On the eve of his departure to France, the artist talked with ArtsATL about finding common ground far from home; the significance of mixing cowrie shells with Nikes; and the joy of exploding preconceptions.

Q: Isabel Wilkerson has said that one of the biggest revelations during her worldwide book tours for “The Warmth of Other Suns” was the cross-section of people who said “this is the story of my family!,” regardless of their nationality or race. As someone who has spoken at conferences, domestically and abroad, about the place of the Black man in Western societies, have you experienced the same reaction from people who are not Black yet identify on a profound level with the subjects in your paintings?

A: Most certainly! I always feel a slight bit of trepidation when presenting my work outside the United States — wondering if people will understand the innuendo and subtleties that are embedded in the work. Without fail, I often find that audiences, especially in Europe, are able to engage in the work in really meaningful ways despite not having shared my life experiences. But they understand the questions about identity; deep philosophical interrogations of who we are and the impacts of colonialism; the impact of intermingling with people from other nationalities and experiences.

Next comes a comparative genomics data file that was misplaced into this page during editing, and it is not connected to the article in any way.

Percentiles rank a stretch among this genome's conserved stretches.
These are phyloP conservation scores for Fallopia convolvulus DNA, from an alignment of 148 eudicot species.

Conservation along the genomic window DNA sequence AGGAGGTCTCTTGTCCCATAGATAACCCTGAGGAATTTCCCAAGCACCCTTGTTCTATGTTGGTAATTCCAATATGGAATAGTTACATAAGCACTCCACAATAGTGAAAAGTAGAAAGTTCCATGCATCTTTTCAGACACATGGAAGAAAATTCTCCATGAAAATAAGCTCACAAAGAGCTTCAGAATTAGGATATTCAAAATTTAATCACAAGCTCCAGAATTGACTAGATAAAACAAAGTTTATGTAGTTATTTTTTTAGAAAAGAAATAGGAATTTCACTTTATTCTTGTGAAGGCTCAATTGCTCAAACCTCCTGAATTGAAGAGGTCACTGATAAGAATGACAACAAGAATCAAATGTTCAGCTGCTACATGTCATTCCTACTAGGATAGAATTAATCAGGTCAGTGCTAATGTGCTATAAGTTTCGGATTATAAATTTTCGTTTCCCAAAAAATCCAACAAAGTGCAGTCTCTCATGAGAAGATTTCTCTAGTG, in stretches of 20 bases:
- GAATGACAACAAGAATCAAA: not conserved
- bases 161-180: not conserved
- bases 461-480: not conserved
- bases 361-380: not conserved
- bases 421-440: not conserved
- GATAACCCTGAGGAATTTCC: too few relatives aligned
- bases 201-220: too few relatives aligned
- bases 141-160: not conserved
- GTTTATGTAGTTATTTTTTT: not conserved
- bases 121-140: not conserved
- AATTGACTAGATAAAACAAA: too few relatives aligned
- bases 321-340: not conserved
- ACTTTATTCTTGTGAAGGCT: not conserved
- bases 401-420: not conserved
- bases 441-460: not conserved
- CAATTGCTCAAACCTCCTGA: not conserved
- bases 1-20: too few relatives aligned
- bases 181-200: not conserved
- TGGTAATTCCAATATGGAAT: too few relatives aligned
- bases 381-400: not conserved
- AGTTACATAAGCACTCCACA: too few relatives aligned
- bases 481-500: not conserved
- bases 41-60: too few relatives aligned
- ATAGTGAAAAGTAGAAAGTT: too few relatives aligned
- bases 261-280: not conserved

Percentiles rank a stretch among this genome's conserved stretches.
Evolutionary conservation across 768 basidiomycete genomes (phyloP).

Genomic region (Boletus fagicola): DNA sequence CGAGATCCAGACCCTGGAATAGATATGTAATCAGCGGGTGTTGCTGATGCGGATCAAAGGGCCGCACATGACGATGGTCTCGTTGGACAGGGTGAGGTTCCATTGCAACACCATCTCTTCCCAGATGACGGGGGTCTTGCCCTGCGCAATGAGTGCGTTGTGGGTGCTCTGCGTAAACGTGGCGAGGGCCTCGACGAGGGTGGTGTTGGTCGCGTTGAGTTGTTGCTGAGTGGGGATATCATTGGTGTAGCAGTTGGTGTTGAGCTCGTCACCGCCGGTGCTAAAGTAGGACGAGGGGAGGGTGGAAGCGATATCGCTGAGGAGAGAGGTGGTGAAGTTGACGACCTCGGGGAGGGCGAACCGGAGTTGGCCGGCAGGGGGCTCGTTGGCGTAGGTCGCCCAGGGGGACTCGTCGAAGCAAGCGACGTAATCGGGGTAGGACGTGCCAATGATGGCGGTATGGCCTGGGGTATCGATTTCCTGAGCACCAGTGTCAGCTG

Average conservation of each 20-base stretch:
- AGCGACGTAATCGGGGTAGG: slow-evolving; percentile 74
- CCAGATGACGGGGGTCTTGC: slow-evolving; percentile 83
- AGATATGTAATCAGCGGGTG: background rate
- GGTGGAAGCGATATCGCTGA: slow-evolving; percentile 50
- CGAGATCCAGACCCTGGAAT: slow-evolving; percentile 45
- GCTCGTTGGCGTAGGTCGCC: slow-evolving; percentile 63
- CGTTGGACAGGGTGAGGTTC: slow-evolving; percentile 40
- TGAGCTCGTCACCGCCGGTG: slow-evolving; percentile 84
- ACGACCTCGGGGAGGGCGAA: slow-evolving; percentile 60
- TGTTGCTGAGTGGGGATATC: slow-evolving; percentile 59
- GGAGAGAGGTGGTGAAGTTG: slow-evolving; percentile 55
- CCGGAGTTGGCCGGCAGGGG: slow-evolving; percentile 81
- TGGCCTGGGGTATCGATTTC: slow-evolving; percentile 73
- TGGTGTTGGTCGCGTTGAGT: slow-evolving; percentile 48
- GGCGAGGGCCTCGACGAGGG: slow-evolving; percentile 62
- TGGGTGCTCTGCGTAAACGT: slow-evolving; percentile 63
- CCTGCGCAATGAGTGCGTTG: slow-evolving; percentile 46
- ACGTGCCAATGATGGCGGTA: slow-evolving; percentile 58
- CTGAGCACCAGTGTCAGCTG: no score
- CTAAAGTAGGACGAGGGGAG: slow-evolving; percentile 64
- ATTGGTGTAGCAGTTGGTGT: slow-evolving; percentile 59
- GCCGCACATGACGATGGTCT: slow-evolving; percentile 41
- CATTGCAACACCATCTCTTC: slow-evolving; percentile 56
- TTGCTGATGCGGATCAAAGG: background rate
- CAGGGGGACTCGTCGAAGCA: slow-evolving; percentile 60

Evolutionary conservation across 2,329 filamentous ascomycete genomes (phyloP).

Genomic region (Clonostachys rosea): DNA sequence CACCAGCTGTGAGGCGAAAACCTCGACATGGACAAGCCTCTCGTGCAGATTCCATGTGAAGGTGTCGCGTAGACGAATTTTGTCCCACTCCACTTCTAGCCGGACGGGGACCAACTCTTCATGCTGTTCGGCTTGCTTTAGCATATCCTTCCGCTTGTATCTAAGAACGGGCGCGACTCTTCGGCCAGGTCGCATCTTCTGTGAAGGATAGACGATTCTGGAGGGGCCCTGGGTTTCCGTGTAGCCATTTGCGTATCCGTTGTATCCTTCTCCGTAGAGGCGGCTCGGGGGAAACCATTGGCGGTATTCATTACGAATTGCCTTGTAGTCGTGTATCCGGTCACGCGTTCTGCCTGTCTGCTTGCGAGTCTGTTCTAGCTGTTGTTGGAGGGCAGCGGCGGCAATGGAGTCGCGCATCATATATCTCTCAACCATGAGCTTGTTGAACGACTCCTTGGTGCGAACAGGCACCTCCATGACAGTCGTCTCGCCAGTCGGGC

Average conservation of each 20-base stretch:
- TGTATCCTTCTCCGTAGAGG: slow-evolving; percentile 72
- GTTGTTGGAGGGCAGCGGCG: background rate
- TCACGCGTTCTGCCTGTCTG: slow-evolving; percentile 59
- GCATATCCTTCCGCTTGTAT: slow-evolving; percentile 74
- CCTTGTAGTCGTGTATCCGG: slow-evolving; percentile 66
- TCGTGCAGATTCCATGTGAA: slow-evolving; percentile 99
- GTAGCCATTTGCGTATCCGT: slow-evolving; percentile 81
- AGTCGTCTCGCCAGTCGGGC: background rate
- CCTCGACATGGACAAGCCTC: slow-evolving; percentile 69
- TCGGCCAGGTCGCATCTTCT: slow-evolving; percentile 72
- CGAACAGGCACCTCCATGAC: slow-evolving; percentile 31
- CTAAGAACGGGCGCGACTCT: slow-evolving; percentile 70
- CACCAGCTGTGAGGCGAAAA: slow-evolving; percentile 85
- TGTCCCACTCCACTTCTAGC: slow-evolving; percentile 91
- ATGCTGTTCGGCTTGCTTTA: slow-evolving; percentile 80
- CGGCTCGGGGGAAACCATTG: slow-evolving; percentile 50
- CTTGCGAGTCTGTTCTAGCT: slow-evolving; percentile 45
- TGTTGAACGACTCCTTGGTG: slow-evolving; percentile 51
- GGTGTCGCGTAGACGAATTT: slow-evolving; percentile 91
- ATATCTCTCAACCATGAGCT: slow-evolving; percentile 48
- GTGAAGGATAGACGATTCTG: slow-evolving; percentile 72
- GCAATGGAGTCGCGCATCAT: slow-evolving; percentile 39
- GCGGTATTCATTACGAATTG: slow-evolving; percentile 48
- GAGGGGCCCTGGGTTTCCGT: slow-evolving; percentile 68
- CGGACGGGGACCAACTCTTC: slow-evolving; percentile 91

I even find that the most obscure reference to a hip-hop lyric in my painting does not escape a viewer from Berlin or Stockholm who’ll say: ‘Oh. That’s from De La Soul’s 3 Feet High and Rising, track three,’ and it always blows my mind. It shows me that people are really engaged in the work and sensitive to subtext.

Q: A commingling of American iconography with decorative elements from West Africa (cowrie shells, raffia shawls and ceremonial masks) are a signature of your paintings. What’s your thinking behind the mashup?

A: Making connections between African cultural retentions and contemporary expressions of Blackness is about showing that we are more than what the world has suggested or imposed upon us [Black people].